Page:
Morning comes early- the summer is here. If you can no longer sleep, if there is no comfortable compromise brokered between the blanket and the A/C, if your eyes are not stinging, then rise and saddle up. Stretch quickly, throw your phone and wallet into your slingbag and push off.
Up the first meager slope your thighs groan and complain, they too are waking up. You pass all the sleeping cars, and one woman who is bleached so pale and tucked so heavily that she has no expression. She too could be asleep, with her eyes pinned open by some cunning surgeon.
The tennis players are up too. One stands at the baseline slinging leaden-footed forehands. His tutor stands patiently at halfcourt with a cart full of balls. You know half the balls are bad but they leave them in the cart anyway, from when you were a child, walloping dead balls into the net, and looking up like-I-swear-it’s-not-my-fault-I-bent-my-knees-and-everything, but no one buys it.
Around the corner, the school parking lot is filling up with cricketing. Don Bosco himself sits princely on his stone throne. Down the road, through the Alaknanda market, where there is only one person, an old man in a white topi doing breathing exercises. Past the cops at the chowki, where one holds his back and leans.
The Hotrats - Bike - 2010
Back up through the garbage strewn Gobindpuri back lanes, where stray dogs trot, patchwork dogs rummaging through rubbish heaps. Drop a gear, pedal faster. Around the corner to Kalkaji. There is a big modern concrete Church of the Holy Spirit, a plaster Jesus welcoming above the gate, the high concrete tower above the chancel breaking through the trees like an aircraft carrier. A metal staircase leads to it. Beside it is the Sri Balavenendu temple, with its multitude of gods on the nominal gopuram. You contemplate taking a picture, and then scold yourself for being a tourist.
School buses crowd up outside the apartment colonies of Alaknanda. Parents look at the windows which contain their squalling brats, an eternity of painfully early mornings, you think. You have to watch for school buses. Their drivers have no heart, it has been screeched out of existence by thousands of children. They will run a cyclist over and laugh, and all those children will laugh with them, because children are cruel like crows.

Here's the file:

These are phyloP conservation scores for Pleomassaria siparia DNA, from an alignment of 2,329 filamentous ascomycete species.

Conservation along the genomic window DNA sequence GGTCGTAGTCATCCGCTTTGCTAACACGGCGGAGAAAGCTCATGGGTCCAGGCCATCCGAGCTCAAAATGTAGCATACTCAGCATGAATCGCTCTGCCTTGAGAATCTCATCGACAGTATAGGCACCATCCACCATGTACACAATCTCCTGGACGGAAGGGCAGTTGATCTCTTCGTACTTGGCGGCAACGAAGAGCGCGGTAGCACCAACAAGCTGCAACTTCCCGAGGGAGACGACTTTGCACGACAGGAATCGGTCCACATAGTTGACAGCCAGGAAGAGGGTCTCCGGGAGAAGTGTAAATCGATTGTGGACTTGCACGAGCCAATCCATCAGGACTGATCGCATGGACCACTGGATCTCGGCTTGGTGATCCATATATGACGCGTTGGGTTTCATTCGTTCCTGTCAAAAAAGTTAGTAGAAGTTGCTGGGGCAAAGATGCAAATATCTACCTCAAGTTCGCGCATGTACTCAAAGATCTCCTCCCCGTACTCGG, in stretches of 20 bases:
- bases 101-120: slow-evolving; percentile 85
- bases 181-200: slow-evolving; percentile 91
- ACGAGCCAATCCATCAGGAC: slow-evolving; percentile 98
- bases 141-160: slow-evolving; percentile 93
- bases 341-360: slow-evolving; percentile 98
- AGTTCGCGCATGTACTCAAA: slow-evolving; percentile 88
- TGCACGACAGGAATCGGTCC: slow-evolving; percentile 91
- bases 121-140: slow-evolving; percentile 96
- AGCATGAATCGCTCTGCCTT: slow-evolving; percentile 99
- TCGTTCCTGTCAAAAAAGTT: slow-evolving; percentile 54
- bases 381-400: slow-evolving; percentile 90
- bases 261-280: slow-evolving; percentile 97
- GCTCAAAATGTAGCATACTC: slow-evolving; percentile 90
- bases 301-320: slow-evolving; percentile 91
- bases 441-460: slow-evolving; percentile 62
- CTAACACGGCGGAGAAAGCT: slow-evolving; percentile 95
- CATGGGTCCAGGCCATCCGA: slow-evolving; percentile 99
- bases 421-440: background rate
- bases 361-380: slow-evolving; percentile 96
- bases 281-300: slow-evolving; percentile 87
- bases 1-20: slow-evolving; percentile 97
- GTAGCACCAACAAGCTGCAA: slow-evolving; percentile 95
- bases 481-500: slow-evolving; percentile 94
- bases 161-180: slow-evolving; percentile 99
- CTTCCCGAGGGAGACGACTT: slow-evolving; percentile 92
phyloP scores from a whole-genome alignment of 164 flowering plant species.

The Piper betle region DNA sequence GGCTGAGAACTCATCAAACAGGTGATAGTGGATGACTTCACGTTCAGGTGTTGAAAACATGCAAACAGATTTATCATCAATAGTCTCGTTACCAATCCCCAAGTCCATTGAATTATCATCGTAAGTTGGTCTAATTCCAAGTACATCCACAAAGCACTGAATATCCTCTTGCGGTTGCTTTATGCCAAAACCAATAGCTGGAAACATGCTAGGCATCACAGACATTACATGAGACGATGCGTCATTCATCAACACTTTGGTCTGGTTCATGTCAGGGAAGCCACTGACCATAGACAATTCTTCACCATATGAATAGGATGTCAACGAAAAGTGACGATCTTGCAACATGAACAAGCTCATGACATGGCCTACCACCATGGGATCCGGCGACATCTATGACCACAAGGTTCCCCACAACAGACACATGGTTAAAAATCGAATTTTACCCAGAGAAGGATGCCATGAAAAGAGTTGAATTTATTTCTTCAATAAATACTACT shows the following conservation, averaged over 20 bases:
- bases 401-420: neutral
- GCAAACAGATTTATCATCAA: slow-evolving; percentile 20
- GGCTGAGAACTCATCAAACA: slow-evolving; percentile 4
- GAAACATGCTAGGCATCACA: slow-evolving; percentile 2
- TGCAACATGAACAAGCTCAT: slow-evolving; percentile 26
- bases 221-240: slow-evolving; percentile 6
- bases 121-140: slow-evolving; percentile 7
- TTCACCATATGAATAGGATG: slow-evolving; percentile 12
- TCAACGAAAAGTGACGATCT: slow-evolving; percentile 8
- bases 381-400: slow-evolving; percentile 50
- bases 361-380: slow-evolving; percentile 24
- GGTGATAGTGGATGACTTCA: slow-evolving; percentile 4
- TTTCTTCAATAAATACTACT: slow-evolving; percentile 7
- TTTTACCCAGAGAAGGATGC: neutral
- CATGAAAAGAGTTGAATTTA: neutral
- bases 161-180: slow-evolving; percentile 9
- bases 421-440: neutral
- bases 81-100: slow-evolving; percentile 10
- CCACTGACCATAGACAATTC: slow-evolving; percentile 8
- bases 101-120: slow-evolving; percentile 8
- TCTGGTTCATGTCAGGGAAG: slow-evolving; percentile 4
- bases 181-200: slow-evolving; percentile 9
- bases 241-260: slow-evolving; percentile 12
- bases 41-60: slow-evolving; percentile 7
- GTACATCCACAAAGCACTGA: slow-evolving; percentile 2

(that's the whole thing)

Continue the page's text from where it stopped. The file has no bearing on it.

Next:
Up the hill, pump pump pump, and then down the hill, coast, to CR Park. The markets are empty. Even the famous fish-market is empty. A big dog sits on the table and yawns with equanimity. Millions of flies buzz around it and it is not bothered. Through the backlanes of CR Park, past the Kali temple, past the police station where you once came to reclaim your towed car. The small roads twist and turn, and you see small parks for children, morning walkers, determined. Boys everywhere wash cars. We too should use first-world terms for our city, you think. Why do we not call CR Park a quaint ethnic enclave? It is Chowdhury after Bhattacharya after Ganguly after Dutta after the delightfully spelt Mowdgal. One lady looks at you while she waters her plants and frowns – a young man on a bicycle joyriding on a weekday morning does not compute.
The Beatles - Good Morning, Good Morning -1967
At the corner back to GK-II, four older school-girls stand in wait for their bus. Three are reading magazines and one is putting her face on. Big shiny Punjabi GK-II – a beautiful woman learns how to pilot the Mercedes from her husband. In the balcony of the top floor of a new glass and marble three-story, a maid takes a break, her hip pressed against the railing, looking into the neighbour’s.
You pick up mangoes at the corner fruit-shop. Then you pedal home slowly, pick up your bike and take it in. Your heart is singing with the glory of the morning and you ring your bell – trangtrangtrang- joyously.